Students who have completed all the language acquisition courses in year one and two are qualified to take the course.
Iran, a country with a population of approximately 82 million, is a short-term society meaning that the society and all its aspects, such as culture, religion, politics, etc, are changing rapidly. These changes happen first of all through the language; new words and terms enter Persian. This new vocabulary either come from other languages in the form of loan words, or they existed before in the language as obsolete words and have now been revived. There are also a group of words and phrases that are completely brand-new. For a researcher who works on Iran’s history, society, and culture, it is vital to understand this vocabulary and the milieu where they appeared. This course investigates various aspects of culture, such as political culture, religious culture, social culture, etc, with an emphasis on the type of the language used in each case. The students will be given various materials from written sources, such as novels, newspapers, and magazines, as well as other sources, like movies, shows, and videos. These materials will be discussed, analyzed, and translated.
Students taking this course will:
Be able to read and understand specialized Persian materials with regard to their cultural contexts
Grasp an understanding of how Iranian cultural thinking was developed over the centuries
Gain a knowledge about the Persian sources and how to access them
Be able to follow and hold a conversation about advanced cultural and political topics in Persian
Mode of instruction
Attendance and active participation are obligatory for seminars. Students are required to prepare for and attend all sessions. The convenors need to be informed without delay of any classes missed for a good reason (i.e. due to unforeseen circumstances such as illness, family issues, problems with residence permits, the Dutch railways in winter, etc.). In these cases it is up to the discretion of the convener(s) of the course whether or not the missed class will have to be made up with an extra assignment. The maximum of such absences during a semester is two. Being absent without notification and/or more than two times can result in exclusion from the term end exams and a failing grade for the course.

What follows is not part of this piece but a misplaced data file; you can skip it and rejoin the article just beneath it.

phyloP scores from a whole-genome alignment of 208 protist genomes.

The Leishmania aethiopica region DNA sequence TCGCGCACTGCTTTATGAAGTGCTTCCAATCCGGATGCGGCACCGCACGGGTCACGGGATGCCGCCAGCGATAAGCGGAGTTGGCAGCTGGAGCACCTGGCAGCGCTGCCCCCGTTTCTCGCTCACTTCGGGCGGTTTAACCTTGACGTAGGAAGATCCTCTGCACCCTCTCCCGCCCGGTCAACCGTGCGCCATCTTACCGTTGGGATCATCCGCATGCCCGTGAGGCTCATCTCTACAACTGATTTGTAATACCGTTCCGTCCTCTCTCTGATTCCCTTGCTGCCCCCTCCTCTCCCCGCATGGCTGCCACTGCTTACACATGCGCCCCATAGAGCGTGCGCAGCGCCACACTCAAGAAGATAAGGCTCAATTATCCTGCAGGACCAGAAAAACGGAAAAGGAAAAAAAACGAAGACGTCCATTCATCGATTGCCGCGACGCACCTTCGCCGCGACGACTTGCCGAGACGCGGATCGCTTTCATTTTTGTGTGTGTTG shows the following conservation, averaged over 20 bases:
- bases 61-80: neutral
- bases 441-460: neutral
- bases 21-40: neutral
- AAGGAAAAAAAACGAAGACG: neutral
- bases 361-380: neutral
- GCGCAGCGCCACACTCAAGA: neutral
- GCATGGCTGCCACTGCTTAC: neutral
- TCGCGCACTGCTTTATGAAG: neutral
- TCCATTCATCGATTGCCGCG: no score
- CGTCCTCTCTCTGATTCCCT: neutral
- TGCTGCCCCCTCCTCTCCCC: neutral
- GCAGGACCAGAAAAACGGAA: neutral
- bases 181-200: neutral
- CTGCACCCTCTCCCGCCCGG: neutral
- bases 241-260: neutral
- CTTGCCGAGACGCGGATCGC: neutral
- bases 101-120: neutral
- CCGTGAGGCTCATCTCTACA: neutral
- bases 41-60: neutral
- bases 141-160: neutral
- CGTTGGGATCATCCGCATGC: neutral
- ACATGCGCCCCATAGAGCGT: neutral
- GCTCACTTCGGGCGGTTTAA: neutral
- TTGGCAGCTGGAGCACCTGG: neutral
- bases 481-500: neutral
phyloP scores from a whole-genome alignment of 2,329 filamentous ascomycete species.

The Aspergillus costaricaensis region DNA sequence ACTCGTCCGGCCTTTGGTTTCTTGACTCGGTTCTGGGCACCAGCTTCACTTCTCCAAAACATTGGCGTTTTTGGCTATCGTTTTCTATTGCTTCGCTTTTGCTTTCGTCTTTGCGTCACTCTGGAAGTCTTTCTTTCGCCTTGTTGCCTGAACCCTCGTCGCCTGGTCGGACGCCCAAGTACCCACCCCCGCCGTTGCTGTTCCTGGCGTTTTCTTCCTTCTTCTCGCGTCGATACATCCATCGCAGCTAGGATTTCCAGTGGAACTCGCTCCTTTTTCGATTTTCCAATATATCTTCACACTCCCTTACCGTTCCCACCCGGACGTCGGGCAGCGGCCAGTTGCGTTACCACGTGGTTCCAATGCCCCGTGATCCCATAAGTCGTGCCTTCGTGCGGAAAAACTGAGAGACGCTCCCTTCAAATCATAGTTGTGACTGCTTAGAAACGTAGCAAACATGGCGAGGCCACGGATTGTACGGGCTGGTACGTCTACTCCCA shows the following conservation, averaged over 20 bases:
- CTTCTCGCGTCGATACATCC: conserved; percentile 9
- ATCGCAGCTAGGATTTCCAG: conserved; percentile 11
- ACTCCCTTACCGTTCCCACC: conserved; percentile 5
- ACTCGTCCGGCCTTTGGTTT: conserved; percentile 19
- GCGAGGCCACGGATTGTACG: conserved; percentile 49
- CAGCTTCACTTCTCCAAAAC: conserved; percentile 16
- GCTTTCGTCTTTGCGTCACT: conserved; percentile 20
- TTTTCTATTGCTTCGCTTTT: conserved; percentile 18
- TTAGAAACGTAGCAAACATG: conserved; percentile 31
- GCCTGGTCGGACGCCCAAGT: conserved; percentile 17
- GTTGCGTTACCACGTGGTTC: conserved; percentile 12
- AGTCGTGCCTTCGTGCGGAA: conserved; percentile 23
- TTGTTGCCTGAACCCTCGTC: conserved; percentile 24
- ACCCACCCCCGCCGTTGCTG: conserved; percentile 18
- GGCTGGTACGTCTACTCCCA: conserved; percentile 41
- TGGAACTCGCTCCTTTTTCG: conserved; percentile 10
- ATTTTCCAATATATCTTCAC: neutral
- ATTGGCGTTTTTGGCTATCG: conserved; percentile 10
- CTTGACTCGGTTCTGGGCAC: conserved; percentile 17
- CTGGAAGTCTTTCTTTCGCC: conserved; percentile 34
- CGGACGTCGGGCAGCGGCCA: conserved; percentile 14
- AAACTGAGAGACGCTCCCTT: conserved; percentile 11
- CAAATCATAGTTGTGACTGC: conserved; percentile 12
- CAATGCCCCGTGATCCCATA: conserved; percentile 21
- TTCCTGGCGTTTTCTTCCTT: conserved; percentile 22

Attendance and participation: 20%
Homeworks, assignments, and quizes: 30%
Final exam: 30%
A resit exam will be available for 80%, replacing the grades for homework, mid-term exam and final exam.
Inspection and feedback
How and when an exam review will take place will be disclosed together with the publication of the exam results at the latest. If a student requests a review within 30 days after publication of the exam results, an exam review will have to be organized.
1. Daniel, Elton & Ali Akbar Mahdi, Culture and Customs of Iran (Westport & London: Greenwood Press, 2006).
2. Articles for each session (announced before the first session)
Leisurely Readings: (recommended to be read before the course starts):
Satrapi, Marjane, Persepolis I & II (London: Jonathan Cape, 2006)
Navai, Ramita, City of Lies: Love, Sex, death, and the Search for Truth in Tehran (London: Wiedenfeld & Nicolson, 2014)
Students with disabilities
The university is committed to supporting and accommodating students with disabilities as stated in the university protocol (especially pages 3-5). Students should contact Fenestra Disability Centre at least four weeks before the start of their courses to ensure that all necessary academic accommodations can be made in time conform the abovementioned protocol.
Students are expected to be familiar with Leiden University policies on plagiarism and academic integrity. Plagiarism will not be tolerated. If you submit any work with your name affixed to it, it is assumed to be your own work with all sources used properly indicated and documented in the text (with quotations and/or citations).